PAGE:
Below are potentially useful tools for dealing with COVID-19 in a hospital setting.
DISCLAIMER: At the time of writing the solutions shown have not yet undergone clinical trials, but are mentioned here as potentially useful tools.
1. Aerosol box
This prototype design for an aerosol box shield originated from the heightened risk of contamination during aerosol generating procedures.
The aim is to decrease hazard to those performing these procedures (the anaesthetist, nurses, surgeons and other healthcare workers) when intubating and extubating patients who are
- COVID-19 positive
- Contacts of these patients and
- Possibly all patients who require these procedures during the COVID-19 pandemic
Originally designed in Taiwan, a group of Irish designers and medical professionals expanded on the design.
Its purpose is to sit over the patient’s head during the procedure, with an opening at the cranial end for the clinician’s hands and an opening at the caudal end to give access to the various medical devices being used with the patient.
One version has hand-holes for the clinicians hands to go through at the cranial end. This will give a strong physical barrier between the patient and the clinician. Another version has a wider slotted opening which can be covered by a transparent surgical sheet which may give greater freedom of movement during a procedure.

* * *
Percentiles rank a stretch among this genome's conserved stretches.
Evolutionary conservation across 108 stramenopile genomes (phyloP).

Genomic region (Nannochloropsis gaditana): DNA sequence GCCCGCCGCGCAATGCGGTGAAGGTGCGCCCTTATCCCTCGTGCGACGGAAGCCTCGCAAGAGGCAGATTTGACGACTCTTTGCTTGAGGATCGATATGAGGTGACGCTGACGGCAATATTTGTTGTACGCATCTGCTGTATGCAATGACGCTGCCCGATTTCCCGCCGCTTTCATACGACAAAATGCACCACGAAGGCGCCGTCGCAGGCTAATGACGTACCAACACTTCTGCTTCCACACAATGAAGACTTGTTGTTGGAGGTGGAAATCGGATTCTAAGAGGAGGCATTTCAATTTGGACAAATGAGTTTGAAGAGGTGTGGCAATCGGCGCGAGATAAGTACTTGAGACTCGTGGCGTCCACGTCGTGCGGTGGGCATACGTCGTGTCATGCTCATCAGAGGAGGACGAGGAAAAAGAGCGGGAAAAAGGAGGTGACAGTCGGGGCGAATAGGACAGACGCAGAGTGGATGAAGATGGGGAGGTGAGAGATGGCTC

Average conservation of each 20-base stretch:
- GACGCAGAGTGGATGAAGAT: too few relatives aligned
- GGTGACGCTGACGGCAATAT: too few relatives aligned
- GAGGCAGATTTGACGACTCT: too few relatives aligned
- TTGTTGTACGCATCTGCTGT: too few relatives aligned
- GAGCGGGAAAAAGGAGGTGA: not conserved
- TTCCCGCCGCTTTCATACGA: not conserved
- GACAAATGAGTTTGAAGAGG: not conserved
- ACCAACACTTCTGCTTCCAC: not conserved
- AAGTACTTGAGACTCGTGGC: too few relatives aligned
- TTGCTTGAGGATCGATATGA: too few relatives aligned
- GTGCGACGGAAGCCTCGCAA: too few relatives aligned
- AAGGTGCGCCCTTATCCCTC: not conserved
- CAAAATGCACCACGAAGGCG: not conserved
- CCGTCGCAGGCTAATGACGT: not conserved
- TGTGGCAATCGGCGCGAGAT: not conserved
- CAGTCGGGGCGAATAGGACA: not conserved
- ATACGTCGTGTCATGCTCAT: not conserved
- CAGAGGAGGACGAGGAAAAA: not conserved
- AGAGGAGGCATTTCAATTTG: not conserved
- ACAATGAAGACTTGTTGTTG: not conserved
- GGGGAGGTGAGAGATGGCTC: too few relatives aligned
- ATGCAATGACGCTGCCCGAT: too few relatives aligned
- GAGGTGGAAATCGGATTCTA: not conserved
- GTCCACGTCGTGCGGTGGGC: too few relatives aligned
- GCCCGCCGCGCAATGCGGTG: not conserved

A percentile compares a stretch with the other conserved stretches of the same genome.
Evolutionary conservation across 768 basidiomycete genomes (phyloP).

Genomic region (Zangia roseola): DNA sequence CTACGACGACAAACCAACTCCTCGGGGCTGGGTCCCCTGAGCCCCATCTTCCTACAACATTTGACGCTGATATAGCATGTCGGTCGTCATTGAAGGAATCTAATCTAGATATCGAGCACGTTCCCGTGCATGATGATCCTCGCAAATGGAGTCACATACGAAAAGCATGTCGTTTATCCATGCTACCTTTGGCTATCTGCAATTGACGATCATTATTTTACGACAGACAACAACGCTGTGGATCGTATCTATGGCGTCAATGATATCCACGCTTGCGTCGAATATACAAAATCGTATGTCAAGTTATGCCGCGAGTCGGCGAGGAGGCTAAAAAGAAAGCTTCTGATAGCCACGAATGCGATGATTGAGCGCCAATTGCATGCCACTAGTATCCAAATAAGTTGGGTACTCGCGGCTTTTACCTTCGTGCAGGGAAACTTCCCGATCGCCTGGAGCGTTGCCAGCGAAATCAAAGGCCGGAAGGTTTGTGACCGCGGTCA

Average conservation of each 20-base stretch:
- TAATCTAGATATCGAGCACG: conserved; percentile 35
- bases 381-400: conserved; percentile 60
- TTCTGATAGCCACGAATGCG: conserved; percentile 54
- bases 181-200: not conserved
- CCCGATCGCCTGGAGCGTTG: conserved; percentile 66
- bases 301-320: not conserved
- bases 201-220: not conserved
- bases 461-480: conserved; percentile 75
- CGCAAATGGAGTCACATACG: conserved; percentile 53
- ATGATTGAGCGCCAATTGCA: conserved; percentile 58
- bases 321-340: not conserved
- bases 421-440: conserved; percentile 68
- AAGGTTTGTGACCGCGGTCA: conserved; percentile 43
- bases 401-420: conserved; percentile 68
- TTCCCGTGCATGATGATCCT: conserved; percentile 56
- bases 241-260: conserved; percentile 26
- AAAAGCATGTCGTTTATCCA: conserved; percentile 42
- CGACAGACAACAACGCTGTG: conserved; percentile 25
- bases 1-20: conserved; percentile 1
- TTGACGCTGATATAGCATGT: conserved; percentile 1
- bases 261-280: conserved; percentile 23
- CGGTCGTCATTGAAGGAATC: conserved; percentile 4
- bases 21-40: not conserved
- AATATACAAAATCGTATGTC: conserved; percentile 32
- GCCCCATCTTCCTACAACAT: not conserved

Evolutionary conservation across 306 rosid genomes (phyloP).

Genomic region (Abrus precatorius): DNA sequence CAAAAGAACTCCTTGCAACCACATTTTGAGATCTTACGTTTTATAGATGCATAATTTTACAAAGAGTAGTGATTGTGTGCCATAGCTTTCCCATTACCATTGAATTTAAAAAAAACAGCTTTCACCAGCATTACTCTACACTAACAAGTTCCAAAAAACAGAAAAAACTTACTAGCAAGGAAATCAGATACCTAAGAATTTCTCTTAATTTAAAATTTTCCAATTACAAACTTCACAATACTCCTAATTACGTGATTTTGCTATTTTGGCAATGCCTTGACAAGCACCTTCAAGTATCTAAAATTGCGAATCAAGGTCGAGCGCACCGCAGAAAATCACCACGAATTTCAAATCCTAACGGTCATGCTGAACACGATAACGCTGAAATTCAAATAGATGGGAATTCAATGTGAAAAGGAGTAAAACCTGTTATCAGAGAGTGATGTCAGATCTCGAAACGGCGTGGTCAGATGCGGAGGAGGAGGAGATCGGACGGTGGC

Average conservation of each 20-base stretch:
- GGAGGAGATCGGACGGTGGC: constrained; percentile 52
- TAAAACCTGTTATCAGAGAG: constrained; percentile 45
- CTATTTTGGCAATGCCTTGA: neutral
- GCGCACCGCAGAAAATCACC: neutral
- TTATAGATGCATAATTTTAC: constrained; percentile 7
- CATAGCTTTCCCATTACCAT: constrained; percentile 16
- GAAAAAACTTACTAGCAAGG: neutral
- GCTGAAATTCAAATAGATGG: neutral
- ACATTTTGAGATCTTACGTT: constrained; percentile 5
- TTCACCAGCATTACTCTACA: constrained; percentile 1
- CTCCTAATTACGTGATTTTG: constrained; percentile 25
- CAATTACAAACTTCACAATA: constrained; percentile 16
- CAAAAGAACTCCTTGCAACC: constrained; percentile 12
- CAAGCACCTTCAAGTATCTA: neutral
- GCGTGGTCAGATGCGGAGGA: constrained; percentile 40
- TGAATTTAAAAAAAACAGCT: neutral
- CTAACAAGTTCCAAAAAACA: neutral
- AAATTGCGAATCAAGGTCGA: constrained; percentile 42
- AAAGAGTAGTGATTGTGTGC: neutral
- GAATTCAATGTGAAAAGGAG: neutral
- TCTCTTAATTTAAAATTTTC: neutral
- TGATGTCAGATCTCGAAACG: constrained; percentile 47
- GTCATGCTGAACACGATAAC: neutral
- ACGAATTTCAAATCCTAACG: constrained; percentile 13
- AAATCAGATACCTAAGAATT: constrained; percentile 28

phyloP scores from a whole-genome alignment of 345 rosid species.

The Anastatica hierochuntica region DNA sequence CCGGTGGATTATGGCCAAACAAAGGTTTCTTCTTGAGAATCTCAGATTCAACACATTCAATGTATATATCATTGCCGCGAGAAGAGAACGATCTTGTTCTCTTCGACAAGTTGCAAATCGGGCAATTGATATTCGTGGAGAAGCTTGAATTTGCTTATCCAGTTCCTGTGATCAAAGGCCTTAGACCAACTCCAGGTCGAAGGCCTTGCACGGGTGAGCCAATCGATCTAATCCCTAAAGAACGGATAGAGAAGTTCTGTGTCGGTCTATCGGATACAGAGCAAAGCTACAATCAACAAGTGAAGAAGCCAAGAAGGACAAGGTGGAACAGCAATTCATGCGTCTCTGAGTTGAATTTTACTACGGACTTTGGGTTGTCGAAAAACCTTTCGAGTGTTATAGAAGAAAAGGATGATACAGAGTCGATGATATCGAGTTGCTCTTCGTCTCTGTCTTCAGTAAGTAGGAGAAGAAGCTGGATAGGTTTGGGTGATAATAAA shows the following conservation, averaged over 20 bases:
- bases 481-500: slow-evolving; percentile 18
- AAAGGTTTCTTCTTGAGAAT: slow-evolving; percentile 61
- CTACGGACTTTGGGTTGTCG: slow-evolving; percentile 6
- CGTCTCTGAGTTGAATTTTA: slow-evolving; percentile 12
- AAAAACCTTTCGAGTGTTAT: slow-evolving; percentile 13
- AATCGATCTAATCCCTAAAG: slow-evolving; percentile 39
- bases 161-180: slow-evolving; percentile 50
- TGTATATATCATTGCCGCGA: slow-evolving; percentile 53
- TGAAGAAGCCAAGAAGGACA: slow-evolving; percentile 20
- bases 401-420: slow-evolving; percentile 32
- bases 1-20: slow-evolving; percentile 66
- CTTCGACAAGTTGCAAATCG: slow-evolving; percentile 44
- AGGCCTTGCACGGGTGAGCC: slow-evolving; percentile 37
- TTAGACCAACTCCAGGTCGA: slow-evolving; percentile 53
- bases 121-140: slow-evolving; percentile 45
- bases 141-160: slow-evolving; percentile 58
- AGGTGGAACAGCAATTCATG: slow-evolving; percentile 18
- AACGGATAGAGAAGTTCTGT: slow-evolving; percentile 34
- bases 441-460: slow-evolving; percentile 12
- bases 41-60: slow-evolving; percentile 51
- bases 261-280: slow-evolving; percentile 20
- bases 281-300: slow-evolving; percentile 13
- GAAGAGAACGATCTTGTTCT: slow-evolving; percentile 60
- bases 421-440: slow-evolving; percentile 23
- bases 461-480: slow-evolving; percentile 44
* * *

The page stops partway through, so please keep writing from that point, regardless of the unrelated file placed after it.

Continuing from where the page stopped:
OPEN SOURCE DESIGN
The intention for this project is to protect healthcare workers in a time of crisis. We are opening the design to the world so that other designers can take and expand on this design for the benefit of society.
DISCLAIMER: We can give no guarantees as to its efficacy and it must be tested in your local region and approved by those with the responsibility of care before being used in the treatment of a patient.
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2. Vanessa capsule
The ‘Vanessa’ capsule was developed in Brazil to allow non-invasive ventilation (intubation) of patients and, consequently, to reduce the risk of contamination by healthcare professionals. The model works as a wrap for non-invasive ventilation and is produced in a light and resistant frame formed by PVC pipes, which can be easily handled and sanitized.
It is coated with a transparent vinyl film, for a better visualization of the patient and to assist in contagion containment. In addition, it is equipped with an exhaust fan and a BiPAP-type air compressor – short for BI-level Positive Airway Pressure (positive pressure in the airways at two levels) – and with an HMED filter, for controlling the temperature and oxygen humidity and antibacterial and antiviral action.
The filter produces a negative pressure inside the capsule, preventing the release of aerosols and contamination of the air. Access to the patient is made through windows with zippered openings, allowing to monitor, feed and medicate without the need for direct patient contact with health professionals.
The ‘Vanessa’ capsule, developed by doctors and physiotherapists from the Samel group, together with professionals from the Transire Institute. The technology was named in honour of the first patient hospitalized with the new coronavirus in the Samel network, who needed to receive orotracheal intubation, an invasive procedure that can now be avoided with the capsule.